This book concentrates on children with Asperger Syndrome and High-functioning Autism, and is designed to address many of the difficulties these children experience with friendships. However, even if your [and my] children have not yet reached this stage of development, the book can still be a useful tool.
The book covers ten different scenarios. Each chapter starts with an explanation to the adult, parent or carer and raises awareness of some of the common pitfalls. This is then followed by a social story to illustrate how they can be overcome. I enjoyed both aspects of these scenarios for several reasons.
Firstly, the explanation told me that the writer knows what she is talking about rather than preaching from on high.
Secondly, it is apparent from the text that her intuitive approach works–she gets the quirks and triggers–in that although you are working on one particular skill, there can be lots of other issues that interfere with the main plan.
Thirdly, she reveals parental errors in a kindly manner. We know our mistakes, or some of them at least, and she understands why we made them. To illustrate:- a child has an obsession and the parent literally buys into it. We end up buying far too many dinosaurs, Thomas paraphernalia and Legos, because as she says, and I quote “a special interest may have been just the key needed to unlock the delay seen in the acquisition of speech and language.”
Fourthly, she used our childrens’ most common obsessions in the social stories – which is a great short cut for us parents as we don’t need to re-write them to fit our children – thank you!
Fifthly, [and this is one of the main reasons I would recommend this book] although as I already said, it’s designed for high functioning and asperger children, many of the social stories are easily adaptable for other children. Here, you may be doubtful, but I am sure I can convince you by examining one story in particular, the second one- Spit and Chase. This tackles the issue of children using inappropriate strategies to get attention. It addresses the underlying behavior which results in spitting. Here, the children involved are able to speak, but it could just as easily be the case if they were non-verbal. It’s easier to unscramble the cause of a particular behavior if a child can communicate with words, but it’s not insurmountable if there is no speech.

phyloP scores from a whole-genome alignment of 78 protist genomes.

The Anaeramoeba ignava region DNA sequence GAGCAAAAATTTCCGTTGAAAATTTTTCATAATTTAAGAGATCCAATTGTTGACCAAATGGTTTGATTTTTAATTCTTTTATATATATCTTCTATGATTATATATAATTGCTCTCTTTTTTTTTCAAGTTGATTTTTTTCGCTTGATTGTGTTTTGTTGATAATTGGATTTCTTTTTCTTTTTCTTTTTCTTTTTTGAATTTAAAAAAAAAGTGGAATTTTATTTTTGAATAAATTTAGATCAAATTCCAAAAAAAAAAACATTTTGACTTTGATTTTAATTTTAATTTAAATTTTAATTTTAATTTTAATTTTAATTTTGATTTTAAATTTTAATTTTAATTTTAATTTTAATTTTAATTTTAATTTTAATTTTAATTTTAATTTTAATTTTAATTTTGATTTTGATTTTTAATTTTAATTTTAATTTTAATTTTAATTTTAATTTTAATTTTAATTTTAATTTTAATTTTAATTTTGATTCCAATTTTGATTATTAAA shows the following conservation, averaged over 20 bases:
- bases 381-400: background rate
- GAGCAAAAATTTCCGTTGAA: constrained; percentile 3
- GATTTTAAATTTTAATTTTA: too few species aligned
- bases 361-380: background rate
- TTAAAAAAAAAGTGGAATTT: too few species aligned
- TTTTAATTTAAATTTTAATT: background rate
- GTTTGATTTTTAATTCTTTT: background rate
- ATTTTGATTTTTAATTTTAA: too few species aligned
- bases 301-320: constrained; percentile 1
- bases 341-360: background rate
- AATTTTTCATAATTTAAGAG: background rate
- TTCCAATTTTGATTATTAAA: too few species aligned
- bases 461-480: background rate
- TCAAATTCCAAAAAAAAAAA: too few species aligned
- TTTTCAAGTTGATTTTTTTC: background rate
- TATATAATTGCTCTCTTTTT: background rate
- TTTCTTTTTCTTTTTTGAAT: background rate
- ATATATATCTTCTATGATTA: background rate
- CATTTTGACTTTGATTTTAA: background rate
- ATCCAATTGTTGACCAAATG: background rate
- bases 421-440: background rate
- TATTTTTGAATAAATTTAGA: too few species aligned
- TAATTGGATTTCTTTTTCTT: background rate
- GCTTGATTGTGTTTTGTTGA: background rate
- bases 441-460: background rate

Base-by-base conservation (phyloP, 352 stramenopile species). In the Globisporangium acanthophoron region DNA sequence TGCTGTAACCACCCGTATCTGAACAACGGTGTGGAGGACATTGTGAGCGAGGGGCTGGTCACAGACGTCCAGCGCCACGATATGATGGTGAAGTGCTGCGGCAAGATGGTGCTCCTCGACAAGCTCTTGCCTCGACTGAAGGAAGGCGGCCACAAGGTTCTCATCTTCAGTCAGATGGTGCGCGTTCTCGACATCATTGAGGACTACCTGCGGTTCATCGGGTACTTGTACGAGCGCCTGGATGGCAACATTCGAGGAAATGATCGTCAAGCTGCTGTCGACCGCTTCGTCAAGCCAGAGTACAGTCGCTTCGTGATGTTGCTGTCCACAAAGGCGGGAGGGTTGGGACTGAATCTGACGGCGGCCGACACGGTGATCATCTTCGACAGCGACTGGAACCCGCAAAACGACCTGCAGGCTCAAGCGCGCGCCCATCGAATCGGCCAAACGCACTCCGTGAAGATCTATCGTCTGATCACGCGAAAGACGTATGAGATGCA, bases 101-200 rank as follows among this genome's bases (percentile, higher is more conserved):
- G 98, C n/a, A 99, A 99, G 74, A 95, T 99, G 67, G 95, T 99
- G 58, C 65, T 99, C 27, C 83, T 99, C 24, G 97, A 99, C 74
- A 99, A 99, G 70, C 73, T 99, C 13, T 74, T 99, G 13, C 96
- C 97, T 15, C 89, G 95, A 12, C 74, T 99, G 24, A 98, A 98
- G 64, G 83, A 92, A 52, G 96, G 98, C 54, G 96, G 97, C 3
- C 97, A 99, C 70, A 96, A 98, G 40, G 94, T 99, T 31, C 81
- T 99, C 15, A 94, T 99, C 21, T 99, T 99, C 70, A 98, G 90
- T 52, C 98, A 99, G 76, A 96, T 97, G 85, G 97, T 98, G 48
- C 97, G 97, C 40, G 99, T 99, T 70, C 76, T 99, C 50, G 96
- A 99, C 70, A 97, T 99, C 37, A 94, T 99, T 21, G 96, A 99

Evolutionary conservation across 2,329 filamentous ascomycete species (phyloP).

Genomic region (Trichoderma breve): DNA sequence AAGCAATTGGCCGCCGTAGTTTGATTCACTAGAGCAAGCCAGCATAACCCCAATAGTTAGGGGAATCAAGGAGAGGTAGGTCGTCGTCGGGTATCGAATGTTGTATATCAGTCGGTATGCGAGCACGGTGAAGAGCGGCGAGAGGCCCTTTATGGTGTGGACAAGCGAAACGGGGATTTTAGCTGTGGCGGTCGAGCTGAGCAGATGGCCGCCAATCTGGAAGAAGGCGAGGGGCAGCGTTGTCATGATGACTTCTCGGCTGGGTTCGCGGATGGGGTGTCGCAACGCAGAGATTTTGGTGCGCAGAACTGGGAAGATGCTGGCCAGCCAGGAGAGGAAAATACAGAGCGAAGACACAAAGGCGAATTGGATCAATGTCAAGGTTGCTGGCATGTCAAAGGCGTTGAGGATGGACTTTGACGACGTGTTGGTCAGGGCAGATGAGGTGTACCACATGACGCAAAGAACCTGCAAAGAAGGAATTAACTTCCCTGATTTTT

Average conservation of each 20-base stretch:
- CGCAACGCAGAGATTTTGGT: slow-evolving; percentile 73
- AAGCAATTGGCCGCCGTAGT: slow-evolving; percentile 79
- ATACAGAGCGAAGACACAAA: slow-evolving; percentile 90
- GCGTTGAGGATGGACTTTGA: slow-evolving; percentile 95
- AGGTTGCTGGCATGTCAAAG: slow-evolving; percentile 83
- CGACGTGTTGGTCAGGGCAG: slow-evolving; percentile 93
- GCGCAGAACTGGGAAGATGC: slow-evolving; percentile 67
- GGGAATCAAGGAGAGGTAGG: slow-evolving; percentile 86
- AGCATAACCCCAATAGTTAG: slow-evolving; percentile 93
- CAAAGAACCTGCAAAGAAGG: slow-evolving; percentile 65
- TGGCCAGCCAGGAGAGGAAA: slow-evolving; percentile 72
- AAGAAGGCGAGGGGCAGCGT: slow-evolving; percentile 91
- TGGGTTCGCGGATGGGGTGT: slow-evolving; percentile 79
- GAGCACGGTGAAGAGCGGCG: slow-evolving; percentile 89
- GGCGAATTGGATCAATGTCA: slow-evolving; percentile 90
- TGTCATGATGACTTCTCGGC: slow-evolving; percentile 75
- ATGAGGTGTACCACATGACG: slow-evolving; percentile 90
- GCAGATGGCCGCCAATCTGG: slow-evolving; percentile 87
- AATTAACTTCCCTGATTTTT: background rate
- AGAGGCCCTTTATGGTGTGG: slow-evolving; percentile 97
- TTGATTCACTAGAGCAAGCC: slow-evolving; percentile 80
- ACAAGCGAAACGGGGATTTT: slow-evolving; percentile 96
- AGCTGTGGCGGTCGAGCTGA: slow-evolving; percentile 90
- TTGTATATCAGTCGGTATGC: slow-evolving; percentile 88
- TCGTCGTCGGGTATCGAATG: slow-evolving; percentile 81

We may think that some children may not be ready for such material but the underlying tenants described in the social stories are certainly applicable to both of mine, if in a somewhat simplified format and has certainly helped me formulate an approach for the future.
As a final note it would be remiss of me not to mention the illustrations that accompany the stories which are clear cut, black and white line drawings – perfect for my guys who always [used to] had a hard time with photographs of real people and color pictures. They’re a wonderful and useful addition that complement the stories rather than detract from them. It wasn’t so long ago that there were whole shelves of books which were off-limits because the pictures triggered all kinds of unpleasantness.
And lastly, for any of you budding authors out there, you might find it helpful to check out Marni Wandner’s Sneak Attack site which helps people promote their cause be that in the performing arts or other endeavors, such as book promotions, which I came across having read Monica Holloway’s Cowboy and Wills, which I’ll be reviewing shortly, a jolly good read. And Marni Wandner – she’s a real ‘out of the box’ thinker.